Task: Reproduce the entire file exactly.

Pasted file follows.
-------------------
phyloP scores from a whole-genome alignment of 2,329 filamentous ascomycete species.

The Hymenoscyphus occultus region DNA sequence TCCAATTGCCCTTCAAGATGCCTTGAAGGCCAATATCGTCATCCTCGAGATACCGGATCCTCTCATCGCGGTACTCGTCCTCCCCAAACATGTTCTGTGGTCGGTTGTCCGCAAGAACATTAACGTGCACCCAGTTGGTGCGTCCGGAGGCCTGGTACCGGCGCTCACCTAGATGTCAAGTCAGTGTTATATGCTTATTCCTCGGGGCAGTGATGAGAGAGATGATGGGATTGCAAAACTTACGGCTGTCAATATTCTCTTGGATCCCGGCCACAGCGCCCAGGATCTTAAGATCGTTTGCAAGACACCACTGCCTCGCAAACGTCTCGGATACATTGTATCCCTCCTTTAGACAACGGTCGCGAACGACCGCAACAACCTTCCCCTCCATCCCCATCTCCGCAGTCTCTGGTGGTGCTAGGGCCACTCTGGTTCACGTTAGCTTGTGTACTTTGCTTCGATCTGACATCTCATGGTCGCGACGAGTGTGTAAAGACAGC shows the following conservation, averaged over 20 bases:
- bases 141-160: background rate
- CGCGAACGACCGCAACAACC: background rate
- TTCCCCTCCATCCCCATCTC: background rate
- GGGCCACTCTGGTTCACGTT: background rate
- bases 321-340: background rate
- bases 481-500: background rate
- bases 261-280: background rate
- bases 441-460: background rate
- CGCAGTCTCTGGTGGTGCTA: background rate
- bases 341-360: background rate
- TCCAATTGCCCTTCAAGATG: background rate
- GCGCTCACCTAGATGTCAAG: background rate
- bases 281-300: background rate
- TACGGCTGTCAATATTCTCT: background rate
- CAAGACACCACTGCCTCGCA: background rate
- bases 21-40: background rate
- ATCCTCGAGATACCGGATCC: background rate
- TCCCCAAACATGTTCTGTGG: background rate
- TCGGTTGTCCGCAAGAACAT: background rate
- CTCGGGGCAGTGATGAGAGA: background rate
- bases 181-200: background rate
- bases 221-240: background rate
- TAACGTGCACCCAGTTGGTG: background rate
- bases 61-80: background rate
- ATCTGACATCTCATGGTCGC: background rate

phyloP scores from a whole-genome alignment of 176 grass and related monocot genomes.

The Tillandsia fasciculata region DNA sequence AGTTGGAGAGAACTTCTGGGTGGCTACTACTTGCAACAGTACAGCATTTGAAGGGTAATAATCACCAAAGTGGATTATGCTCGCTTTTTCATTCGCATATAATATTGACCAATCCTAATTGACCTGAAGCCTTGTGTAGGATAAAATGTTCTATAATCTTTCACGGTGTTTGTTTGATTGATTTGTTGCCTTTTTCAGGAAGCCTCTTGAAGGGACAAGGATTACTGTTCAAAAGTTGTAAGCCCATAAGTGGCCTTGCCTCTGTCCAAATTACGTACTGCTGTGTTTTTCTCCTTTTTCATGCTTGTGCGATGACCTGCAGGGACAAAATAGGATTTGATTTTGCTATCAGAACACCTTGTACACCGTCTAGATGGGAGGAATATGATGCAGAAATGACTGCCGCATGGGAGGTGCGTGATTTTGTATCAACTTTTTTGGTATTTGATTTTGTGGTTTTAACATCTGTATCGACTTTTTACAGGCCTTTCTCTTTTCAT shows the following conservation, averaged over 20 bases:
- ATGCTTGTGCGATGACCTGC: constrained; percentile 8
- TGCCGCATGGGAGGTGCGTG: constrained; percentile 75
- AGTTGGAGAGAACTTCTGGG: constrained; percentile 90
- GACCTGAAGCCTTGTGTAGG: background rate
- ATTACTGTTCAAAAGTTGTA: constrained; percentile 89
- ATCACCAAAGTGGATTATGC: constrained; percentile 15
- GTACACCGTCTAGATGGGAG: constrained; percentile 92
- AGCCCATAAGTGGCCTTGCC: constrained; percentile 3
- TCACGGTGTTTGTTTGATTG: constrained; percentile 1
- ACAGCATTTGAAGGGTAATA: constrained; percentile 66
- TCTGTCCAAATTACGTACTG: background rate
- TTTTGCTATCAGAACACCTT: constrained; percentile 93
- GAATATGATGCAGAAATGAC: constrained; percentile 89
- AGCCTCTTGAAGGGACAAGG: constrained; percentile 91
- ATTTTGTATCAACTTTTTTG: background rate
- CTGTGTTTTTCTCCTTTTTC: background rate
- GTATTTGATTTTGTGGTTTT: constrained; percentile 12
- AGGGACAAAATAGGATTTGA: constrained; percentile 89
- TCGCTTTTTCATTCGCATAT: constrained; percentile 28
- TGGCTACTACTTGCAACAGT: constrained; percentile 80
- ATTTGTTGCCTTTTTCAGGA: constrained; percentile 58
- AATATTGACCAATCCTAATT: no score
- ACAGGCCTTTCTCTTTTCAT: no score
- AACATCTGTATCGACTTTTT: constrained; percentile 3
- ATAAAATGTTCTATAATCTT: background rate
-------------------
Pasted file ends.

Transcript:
phyloP scores from a whole-genome alignment of 2,329 filamentous ascomycete species.

The Hymenoscyphus occultus region DNA sequence TCCAATTGCCCTTCAAGATGCCTTGAAGGCCAATATCGTCATCCTCGAGATACCGGATCCTCTCATCGCGGTACTCGTCCTCCCCAAACATGTTCTGTGGTCGGTTGTCCGCAAGAACATTAACGTGCACCCAGTTGGTGCGTCCGGAGGCCTGGTACCGGCGCTCACCTAGATGTCAAGTCAGTGTTATATGCTTATTCCTCGGGGCAGTGATGAGAGAGATGATGGGATTGCAAAACTTACGGCTGTCAATATTCTCTTGGATCCCGGCCACAGCGCCCAGGATCTTAAGATCGTTTGCAAGACACCACTGCCTCGCAAACGTCTCGGATACATTGTATCCCTCCTTTAGACAACGGTCGCGAACGACCGCAACAACCTTCCCCTCCATCCCCATCTCCGCAGTCTCTGGTGGTGCTAGGGCCACTCTGGTTCACGTTAGCTTGTGTACTTTGCTTCGATCTGACATCTCATGGTCGCGACGAGTGTGTAAAGACAGC shows the following conservation, averaged over 20 bases:
- bases 141-160: background rate
- CGCGAACGACCGCAACAACC: background rate
- TTCCCCTCCATCCCCATCTC: background rate
- GGGCCACTCTGGTTCACGTT: background rate
- bases 321-340: background rate
- bases 481-500: background rate
- bases 261-280: background rate
- bases 441-460: background rate
- CGCAGTCTCTGGTGGTGCTA: background rate
- bases 341-360: background rate
- TCCAATTGCCCTTCAAGATG: background rate
- GCGCTCACCTAGATGTCAAG: background rate
- bases 281-300: background rate
- TACGGCTGTCAATATTCTCT: background rate
- CAAGACACCACTGCCTCGCA: background rate
- bases 21-40: background rate
- ATCCTCGAGATACCGGATCC: background rate
- TCCCCAAACATGTTCTGTGG: background rate
- TCGGTTGTCCGCAAGAACAT: background rate
- CTCGGGGCAGTGATGAGAGA: background rate
- bases 181-200: background rate
- bases 221-240: background rate
- TAACGTGCACCCAGTTGGTG: background rate
- bases 61-80: background rate
- ATCTGACATCTCATGGTCGC: background rate

phyloP scores from a whole-genome alignment of 176 grass and related monocot genomes.

The Tillandsia fasciculata region DNA sequence AGTTGGAGAGAACTTCTGGGTGGCTACTACTTGCAACAGTACAGCATTTGAAGGGTAATAATCACCAAAGTGGATTATGCTCGCTTTTTCATTCGCATATAATATTGACCAATCCTAATTGACCTGAAGCCTTGTGTAGGATAAAATGTTCTATAATCTTTCACGGTGTTTGTTTGATTGATTTGTTGCCTTTTTCAGGAAGCCTCTTGAAGGGACAAGGATTACTGTTCAAAAGTTGTAAGCCCATAAGTGGCCTTGCCTCTGTCCAAATTACGTACTGCTGTGTTTTTCTCCTTTTTCATGCTTGTGCGATGACCTGCAGGGACAAAATAGGATTTGATTTTGCTATCAGAACACCTTGTACACCGTCTAGATGGGAGGAATATGATGCAGAAATGACTGCCGCATGGGAGGTGCGTGATTTTGTATCAACTTTTTTGGTATTTGATTTTGTGGTTTTAACATCTGTATCGACTTTTTACAGGCCTTTCTCTTTTCAT shows the following conservation, averaged over 20 bases:
- ATGCTTGTGCGATGACCTGC: constrained; percentile 8
- TGCCGCATGGGAGGTGCGTG: constrained; percentile 75
- AGTTGGAGAGAACTTCTGGG: constrained; percentile 90
- GACCTGAAGCCTTGTGTAGG: background rate
- ATTACTGTTCAAAAGTTGTA: constrained; percentile 89
- ATCACCAAAGTGGATTATGC: constrained; percentile 15
- GTACACCGTCTAGATGGGAG: constrained; percentile 92
- AGCCCATAAGTGGCCTTGCC: constrained; percentile 3
- TCACGGTGTTTGTTTGATTG: constrained; percentile 1
- ACAGCATTTGAAGGGTAATA: constrained; percentile 66
- TCTGTCCAAATTACGTACTG: background rate
- TTTTGCTATCAGAACACCTT: constrained; percentile 93
- GAATATGATGCAGAAATGAC: constrained; percentile 89
- AGCCTCTTGAAGGGACAAGG: constrained; percentile 91
- ATTTTGTATCAACTTTTTTG: background rate
- CTGTGTTTTTCTCCTTTTTC: background rate
- GTATTTGATTTTGTGGTTTT: constrained; percentile 12
- AGGGACAAAATAGGATTTGA: constrained; percentile 89
- TCGCTTTTTCATTCGCATAT: constrained; percentile 28
- TGGCTACTACTTGCAACAGT: constrained; percentile 80
- ATTTGTTGCCTTTTTCAGGA: constrained; percentile 58
- AATATTGACCAATCCTAATT: no score
- ACAGGCCTTTCTCTTTTCAT: no score
- AACATCTGTATCGACTTTTT: constrained; percentile 3
- ATAAAATGTTCTATAATCTT: background rate